Wine Sales Grow Despite Tough Times

What are Americans drinking? The U.S. wine market continues to grow, defying predictions of decline. But not all wines are enjoying better times, and this year’s pandemic and economic upheaval are only making things more challenging. The latest report from Impact Databank, a sibling publication of Wine Spectator, shows a complex market, with strong growth from sparkling wines and rosé offsetting slowing table wine sales, particularly for value-priced brands.

The U.S. wine market grew again last year, but by a mere 0.1% to 328.9 million cases. According to Impact’s report “The U.S. Wine Market: 2020 Edition,” wine consumption is projected to inch forward 0.2% in 2020 to 329.5 million cases. But the report forecasts consumption will decrease 0.3% by 2025.

A variety of long-term factors are at play. Wine has enjoyed strong growth in the U.S. market since the 1970s, save for a dip in the 1990s. In 1970, Americans drank 118 million cases of wine. Last year, it was 328 million cases. But per capita consumption has stayed relatively flat in recent years. And there’s a lot more competition these days. Spirits consumption is growing, rising 2.5% in 2019. And while beer consumption has declined, ready-to-drinks (RTDs), such as hard seltzer, have enjoyed big success. Consumption rose 32.5% in 2019 and is expected to grow another 82% by 2025.

Part of this shift is generational. Wine’s most loyal boosters—baby boomers—are retiring and starting to consume less alcohol. Gen Xers consume wine in significant amounts, but they’re a smaller group. Millennials and younger drinkers are exploring a wide array of beverages.

But the true wine market is not just a tale of generations. Several categories of wine are enjoying strong growth, which may hold lessons for all.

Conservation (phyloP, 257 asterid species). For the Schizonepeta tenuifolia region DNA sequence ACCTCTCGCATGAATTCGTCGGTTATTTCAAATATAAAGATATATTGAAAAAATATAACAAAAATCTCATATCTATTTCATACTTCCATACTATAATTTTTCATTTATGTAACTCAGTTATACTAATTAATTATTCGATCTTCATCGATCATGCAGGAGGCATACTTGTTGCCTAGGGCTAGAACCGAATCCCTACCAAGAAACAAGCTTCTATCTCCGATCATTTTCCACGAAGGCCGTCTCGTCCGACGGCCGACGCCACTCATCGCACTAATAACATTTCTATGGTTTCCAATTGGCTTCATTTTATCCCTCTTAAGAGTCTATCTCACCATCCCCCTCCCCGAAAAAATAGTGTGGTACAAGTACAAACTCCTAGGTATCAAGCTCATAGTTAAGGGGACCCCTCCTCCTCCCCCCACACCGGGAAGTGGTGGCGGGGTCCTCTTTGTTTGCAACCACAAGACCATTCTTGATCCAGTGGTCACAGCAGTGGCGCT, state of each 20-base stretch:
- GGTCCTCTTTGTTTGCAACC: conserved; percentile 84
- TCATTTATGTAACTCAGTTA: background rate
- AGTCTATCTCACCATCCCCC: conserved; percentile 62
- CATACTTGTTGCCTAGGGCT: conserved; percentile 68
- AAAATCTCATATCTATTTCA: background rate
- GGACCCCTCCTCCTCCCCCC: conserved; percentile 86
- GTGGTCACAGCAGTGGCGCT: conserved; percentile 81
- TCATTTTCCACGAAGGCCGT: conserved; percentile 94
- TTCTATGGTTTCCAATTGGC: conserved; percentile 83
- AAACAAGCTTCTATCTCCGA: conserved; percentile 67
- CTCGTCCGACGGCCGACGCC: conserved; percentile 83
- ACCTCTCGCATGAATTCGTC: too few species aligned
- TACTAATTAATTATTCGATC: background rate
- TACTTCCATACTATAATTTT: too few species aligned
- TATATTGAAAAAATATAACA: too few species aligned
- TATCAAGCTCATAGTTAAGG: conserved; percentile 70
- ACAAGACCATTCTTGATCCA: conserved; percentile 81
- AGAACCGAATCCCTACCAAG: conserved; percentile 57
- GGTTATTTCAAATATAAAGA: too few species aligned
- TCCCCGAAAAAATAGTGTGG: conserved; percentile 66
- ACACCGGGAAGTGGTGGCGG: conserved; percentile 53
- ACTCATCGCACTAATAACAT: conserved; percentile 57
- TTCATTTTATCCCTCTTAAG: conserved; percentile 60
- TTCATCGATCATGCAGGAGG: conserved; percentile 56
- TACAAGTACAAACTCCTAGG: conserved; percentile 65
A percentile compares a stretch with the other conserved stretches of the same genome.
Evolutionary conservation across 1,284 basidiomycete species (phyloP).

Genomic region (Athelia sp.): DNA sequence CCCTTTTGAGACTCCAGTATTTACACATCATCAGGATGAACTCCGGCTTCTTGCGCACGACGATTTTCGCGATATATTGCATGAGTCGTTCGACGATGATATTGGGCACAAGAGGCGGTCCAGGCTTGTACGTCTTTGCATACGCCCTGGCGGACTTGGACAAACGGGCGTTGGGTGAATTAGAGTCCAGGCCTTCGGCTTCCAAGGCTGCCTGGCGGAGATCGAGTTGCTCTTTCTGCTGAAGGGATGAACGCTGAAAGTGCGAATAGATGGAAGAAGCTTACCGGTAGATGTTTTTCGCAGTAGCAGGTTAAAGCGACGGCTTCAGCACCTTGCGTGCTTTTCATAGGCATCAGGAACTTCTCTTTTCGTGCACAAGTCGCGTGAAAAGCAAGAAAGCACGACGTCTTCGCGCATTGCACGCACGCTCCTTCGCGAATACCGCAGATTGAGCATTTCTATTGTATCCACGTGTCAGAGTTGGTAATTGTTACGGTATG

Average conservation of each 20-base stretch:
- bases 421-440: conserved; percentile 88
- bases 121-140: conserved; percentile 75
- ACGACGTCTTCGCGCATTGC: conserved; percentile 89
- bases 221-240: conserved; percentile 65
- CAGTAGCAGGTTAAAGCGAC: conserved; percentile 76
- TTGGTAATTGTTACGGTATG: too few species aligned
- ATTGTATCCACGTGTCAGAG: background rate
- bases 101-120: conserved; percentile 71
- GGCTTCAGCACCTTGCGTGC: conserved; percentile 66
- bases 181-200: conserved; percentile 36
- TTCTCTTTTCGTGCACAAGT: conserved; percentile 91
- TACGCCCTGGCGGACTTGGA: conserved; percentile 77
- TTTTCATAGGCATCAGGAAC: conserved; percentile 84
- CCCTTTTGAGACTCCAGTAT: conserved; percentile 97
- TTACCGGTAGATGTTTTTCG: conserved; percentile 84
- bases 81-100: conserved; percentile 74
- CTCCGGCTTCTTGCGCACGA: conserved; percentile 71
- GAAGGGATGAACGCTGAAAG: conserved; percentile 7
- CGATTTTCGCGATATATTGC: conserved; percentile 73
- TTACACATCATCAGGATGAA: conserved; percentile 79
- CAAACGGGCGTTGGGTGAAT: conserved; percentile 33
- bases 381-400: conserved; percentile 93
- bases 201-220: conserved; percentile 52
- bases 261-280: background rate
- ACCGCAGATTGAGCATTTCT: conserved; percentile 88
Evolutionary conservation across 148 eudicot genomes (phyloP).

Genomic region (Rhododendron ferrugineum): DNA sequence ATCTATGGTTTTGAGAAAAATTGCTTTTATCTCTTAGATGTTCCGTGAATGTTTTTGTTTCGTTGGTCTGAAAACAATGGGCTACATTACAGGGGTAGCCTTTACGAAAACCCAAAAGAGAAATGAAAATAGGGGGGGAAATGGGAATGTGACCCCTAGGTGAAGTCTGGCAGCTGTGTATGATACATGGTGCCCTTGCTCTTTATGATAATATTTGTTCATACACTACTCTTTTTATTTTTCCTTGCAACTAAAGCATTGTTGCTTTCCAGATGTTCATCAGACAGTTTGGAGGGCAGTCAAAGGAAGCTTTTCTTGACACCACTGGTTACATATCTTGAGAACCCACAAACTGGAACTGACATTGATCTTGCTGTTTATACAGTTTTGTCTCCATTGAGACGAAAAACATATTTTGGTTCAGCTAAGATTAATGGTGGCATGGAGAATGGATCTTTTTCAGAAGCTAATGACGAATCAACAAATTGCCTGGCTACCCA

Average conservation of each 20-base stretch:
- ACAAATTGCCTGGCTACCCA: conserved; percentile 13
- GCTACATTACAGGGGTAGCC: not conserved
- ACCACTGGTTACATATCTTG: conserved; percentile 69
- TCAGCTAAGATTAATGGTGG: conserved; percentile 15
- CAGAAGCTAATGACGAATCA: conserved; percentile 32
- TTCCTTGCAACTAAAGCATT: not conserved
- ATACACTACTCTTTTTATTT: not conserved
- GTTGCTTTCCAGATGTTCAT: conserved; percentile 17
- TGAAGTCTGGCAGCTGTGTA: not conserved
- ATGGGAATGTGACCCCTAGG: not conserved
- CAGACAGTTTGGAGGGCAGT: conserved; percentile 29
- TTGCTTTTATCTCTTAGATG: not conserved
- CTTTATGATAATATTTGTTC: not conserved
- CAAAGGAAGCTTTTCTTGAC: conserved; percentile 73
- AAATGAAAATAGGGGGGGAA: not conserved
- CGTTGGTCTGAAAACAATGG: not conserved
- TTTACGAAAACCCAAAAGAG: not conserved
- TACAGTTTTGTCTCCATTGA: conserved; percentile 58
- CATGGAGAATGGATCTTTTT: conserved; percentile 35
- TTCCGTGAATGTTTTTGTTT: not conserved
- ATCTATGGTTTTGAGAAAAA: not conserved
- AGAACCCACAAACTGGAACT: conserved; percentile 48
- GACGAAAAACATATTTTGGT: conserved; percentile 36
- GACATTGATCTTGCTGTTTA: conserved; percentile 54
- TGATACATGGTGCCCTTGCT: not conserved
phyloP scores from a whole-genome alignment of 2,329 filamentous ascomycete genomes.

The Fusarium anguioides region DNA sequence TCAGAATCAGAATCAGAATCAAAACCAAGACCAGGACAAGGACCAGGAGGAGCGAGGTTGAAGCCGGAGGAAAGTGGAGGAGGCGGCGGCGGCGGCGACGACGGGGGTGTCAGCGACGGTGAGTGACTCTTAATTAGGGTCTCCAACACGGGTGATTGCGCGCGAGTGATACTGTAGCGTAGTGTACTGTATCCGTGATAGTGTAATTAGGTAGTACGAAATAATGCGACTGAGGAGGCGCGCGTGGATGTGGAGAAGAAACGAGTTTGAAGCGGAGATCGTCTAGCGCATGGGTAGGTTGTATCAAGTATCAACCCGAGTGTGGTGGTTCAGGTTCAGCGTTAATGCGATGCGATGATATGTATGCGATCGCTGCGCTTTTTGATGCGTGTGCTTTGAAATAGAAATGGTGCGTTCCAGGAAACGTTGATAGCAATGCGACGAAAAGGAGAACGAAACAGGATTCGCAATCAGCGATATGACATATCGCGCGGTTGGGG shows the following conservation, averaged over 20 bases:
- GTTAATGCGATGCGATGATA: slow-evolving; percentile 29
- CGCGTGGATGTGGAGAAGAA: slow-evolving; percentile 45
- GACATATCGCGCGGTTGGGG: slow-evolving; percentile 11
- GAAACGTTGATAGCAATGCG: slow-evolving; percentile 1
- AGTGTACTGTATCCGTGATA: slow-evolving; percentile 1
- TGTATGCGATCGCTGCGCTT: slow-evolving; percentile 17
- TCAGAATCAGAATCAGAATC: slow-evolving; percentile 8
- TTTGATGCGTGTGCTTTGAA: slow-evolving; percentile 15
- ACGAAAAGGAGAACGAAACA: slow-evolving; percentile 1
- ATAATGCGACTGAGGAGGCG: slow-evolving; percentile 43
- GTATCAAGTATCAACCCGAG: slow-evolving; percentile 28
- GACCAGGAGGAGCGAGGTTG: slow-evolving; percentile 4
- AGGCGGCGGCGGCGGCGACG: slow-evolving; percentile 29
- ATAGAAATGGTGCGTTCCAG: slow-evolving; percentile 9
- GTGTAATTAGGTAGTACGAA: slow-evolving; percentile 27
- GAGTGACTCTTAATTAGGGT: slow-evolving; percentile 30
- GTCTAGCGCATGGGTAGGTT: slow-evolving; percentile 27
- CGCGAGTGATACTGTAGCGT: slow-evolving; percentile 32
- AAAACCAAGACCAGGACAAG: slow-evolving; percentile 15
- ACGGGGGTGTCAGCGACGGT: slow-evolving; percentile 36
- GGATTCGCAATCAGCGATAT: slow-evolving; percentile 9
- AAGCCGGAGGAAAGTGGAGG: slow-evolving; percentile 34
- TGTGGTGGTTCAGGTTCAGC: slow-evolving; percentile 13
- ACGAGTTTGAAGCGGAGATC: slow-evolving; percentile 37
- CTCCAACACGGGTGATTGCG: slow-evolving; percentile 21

Bubbly Boom

Sparkling wine continues to prove it’s not just for celebrations. For 12 years now, bubbles have been booming. Volume grew 1.7% in 2019 to 21.7 million cases. Domestic sparkling wine has enjoyed strong growth, but imported sparklers have been especially strong, both in the value and premium levels. Prosecco sales grew 14.8% in 2019 to 9.8 million cases, while Champagne sales grew 10.1% to 2.2 million cases.

Rosé has also enjoyed strong sales. Overall, rosé consumption grew 2.8% in 2019 to 18.4 million cases. Imported rosé, particularly from Provence, has led the growth in recent years, rising 17% to 3.4 million cases in 2019. But even domestic pink wines, after more than a decade of slump, have started to enjoy the boom. Domestic rosé consumption increased 0.1% to 15 million cases in 2019—not huge, but a big change after years of fizzling demand.

For red and white wines, price point is the dividing line. Most of the leading value-priced brands showed small declines in sales in 2019. But premium brands enjoyed growth—wines like Josh Cellars, Decoy and Meiomi, all of which sell for over $20, saw strong gains. The same was true for white wines: Sales of value-priced whites, under $10, declined, but premium white wines, such as New Zealand Sauvignon Blancs, marked strong gains.

Wine in Uncertain Times

How has the pandemic and recession impacted the wine market? It will be some time before the whole picture is clear. Restaurant sales evaporated overnight, but retail sales surged for much of the shutdown period.

During the first six months of the pandemic, Nielsen reports that retail wine sales grew 19.3% by volume and 24.7% by value. Prosecco sales at retail outlets rose 43% during the first three months of the pandemic, and 34.4% during the summer months. Retail Champagne sales grew slowly at first, rising 17.0%, but then accelerated to 65.1% during the summer months.

The trends of premium wine sales growth continued. Bottled table wine priced at least $20 a bottle was the fastest-growing segment—+30% from January through September—while wines priced below $8 grew just 2.5% by volume.

But the crises facing the country and even the world are far from over, with the pandemic expected to continue into next year. It’s unclear for how long, and how severe the economic pain will be. So far, Americans are still looking for a drink, and a high quality one at that.

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